With talk concerning whether or not the Democrats can resist that leftward shift, is there any silver lining to the current state of divided government? I know in that 2008 New York Times Magazine piece you talked about how, “if solving a big problem…you want every perspective at the table.” Is there some benefit, historically, to divided governments like we saw in ’94 and like we’re seeing today?

There’s great benefit because if you don’t solve a problem in a bipartisan way it just festers. Obamacare; in the old days, they would have fixed the problems with it. Same with Dodd-Frank. None of the big issues get tackled today because one side is going to use their leverage to demonize the other side’s efforts, whether its immigration, deficit—these are all solvable problems, but they require tough votes. The way it goes is that members want the other party to take the tough vote and solve the problem so that they can run against it.

Was there a difference when you first entered Congress to when you left around 2008? Did you see members perhaps being penalized more for breaking the party line from when you started to when you ended?

The opposite: when they took away earmarks, they took away the biggest tool the leadership had to try to bring members along—and to bring the other party along on appropriation bills. It’s a lot easier to pass appropriation bills if you have a bridge in it. When they took that tool away, really all they’ve got now are committee assignments and chairmanships.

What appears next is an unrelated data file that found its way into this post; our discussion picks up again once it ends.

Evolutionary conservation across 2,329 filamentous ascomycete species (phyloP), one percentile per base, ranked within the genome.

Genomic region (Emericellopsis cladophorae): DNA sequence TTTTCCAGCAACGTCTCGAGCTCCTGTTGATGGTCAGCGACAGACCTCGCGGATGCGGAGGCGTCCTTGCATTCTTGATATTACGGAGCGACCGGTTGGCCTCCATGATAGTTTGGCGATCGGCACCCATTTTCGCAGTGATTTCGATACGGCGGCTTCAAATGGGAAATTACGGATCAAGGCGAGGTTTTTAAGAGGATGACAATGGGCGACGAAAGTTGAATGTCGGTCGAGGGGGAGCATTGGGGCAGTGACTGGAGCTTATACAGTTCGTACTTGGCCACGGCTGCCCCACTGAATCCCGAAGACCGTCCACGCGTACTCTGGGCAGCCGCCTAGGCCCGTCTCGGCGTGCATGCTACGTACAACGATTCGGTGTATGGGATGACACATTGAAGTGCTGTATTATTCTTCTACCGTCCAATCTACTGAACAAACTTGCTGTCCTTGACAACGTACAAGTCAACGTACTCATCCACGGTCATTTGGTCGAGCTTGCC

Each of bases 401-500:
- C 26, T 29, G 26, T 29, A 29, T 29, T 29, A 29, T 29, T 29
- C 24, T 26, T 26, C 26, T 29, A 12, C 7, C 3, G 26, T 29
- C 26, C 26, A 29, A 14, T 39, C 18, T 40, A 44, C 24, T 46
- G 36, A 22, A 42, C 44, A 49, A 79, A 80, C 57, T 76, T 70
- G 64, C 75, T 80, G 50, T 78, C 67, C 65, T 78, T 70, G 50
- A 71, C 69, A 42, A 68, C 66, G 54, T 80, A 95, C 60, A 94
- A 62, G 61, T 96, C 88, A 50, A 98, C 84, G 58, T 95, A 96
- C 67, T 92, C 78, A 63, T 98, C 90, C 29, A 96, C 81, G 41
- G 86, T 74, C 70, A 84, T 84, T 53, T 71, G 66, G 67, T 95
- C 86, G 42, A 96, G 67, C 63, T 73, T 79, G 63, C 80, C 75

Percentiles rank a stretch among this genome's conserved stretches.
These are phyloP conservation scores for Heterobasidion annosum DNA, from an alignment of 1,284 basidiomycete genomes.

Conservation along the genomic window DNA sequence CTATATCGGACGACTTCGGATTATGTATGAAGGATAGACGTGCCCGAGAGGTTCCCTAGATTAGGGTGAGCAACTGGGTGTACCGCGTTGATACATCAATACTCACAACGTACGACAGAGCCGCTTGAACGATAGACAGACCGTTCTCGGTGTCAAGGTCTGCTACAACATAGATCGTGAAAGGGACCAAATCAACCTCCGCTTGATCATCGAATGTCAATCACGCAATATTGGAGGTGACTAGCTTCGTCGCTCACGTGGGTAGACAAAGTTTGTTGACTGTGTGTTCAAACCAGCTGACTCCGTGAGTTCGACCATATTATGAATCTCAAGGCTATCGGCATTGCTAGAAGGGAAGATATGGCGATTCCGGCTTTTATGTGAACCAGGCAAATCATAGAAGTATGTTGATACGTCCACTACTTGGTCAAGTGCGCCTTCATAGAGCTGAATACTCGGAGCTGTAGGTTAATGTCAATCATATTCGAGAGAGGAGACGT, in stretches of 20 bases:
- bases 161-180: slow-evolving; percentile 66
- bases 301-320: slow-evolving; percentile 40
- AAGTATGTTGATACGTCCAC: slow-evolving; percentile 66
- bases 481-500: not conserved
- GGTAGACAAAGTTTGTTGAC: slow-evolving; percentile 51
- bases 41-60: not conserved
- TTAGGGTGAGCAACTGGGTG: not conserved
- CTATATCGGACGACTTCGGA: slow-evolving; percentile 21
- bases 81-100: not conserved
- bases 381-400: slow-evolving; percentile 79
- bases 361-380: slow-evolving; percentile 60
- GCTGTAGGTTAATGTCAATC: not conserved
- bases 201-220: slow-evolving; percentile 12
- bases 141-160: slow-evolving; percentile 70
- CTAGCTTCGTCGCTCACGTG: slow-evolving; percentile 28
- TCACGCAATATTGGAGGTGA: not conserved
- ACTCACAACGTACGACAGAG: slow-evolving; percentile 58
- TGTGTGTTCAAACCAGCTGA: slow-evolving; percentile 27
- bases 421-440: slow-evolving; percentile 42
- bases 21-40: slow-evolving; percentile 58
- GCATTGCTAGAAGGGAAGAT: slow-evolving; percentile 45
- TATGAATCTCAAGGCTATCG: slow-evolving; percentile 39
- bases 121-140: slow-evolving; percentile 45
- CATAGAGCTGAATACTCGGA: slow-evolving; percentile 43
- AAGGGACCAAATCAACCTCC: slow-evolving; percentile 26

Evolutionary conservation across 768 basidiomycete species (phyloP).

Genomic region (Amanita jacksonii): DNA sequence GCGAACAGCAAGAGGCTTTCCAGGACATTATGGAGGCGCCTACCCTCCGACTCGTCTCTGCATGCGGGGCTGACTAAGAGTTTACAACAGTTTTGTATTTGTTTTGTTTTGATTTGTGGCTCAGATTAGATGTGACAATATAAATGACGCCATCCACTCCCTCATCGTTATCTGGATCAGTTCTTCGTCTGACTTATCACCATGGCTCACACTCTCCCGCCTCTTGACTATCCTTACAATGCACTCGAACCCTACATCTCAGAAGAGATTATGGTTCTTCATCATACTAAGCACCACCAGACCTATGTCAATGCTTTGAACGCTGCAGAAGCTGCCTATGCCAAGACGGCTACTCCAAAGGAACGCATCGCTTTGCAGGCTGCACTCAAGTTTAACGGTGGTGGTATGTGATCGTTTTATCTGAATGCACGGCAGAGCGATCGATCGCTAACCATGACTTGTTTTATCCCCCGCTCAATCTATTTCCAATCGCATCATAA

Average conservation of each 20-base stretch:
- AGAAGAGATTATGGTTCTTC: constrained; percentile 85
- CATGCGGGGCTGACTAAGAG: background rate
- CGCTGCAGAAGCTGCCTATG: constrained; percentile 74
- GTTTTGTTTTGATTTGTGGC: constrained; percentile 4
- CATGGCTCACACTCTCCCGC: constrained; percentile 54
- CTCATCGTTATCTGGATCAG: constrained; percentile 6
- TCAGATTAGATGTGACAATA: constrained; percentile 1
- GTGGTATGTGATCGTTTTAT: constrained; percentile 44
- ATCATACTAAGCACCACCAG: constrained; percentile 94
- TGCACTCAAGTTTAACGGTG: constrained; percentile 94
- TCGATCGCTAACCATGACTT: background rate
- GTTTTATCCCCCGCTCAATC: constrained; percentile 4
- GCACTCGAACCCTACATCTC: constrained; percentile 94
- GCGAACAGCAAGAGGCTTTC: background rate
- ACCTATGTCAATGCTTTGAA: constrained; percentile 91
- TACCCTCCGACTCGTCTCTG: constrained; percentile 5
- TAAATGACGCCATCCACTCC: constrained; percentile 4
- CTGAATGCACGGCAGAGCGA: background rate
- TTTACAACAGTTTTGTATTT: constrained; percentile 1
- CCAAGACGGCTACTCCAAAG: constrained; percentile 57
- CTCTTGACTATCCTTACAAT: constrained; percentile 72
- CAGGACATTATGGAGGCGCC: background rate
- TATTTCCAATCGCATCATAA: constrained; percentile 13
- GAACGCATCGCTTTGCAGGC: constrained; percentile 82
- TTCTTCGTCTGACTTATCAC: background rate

It’s not the same. I guess they could remove the amendment, not remove the amendment, to the Rules Committee. But the biggest lever we had was earmarks, and they took that away.

So, these days, is the biggest obstruction to crossing party lines committee assignments? Is it the risk of a primary challenge? Is it campaign donations? 

The primaries. It’s getting re-nominated to your district. It can also hurt your fundraising base. I remember I cast an anti-war vote at one point, and I didn’t pick a thing up on the Democratic side. And it cost me with my Republican base. I had a district where no matter which way I went, somebody was going to be mad, and so you try to figure out what was the right thing to do. And then you go out and explain it, you live with it, deal with the consequences and try to do a good job of getting out and explaining it.